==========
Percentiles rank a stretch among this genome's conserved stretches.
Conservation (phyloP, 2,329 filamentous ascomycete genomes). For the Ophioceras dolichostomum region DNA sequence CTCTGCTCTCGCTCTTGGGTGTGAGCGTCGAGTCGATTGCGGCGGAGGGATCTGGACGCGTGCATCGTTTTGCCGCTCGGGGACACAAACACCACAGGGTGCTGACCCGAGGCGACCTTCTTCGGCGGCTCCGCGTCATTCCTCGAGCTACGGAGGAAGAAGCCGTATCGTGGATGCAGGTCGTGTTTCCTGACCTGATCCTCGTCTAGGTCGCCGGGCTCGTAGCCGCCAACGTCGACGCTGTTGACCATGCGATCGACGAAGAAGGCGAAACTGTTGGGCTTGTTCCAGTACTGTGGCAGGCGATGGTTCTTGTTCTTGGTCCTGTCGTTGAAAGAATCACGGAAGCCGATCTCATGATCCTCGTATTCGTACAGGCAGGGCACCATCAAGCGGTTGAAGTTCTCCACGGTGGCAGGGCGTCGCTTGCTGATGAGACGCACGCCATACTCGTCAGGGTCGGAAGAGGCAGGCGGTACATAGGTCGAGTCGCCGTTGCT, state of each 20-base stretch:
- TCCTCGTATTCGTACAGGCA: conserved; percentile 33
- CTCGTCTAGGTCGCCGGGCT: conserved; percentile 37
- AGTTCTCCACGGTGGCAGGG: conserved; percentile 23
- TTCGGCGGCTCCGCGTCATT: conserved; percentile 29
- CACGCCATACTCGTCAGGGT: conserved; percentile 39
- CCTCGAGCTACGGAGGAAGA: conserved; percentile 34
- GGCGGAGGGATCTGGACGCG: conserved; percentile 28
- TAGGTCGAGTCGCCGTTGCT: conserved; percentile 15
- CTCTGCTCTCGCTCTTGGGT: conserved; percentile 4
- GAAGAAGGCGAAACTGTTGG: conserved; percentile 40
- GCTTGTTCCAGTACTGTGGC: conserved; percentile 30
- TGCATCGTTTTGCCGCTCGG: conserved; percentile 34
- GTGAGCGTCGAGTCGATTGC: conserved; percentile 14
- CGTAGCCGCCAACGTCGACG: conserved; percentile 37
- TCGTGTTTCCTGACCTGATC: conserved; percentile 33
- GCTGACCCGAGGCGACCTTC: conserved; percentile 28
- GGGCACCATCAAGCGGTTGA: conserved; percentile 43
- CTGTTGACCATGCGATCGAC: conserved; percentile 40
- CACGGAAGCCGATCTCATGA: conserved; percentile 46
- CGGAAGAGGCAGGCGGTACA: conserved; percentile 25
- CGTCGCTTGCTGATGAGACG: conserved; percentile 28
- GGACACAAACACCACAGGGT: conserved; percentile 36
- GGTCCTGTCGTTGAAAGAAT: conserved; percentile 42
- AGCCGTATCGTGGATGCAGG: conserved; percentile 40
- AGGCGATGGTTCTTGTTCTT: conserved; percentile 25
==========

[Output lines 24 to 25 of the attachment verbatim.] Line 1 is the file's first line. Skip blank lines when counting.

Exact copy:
- GGACACAAACACCACAGGGT: conserved; percentile 36
- GGTCCTGTCGTTGAAAGAAT: conserved; percentile 42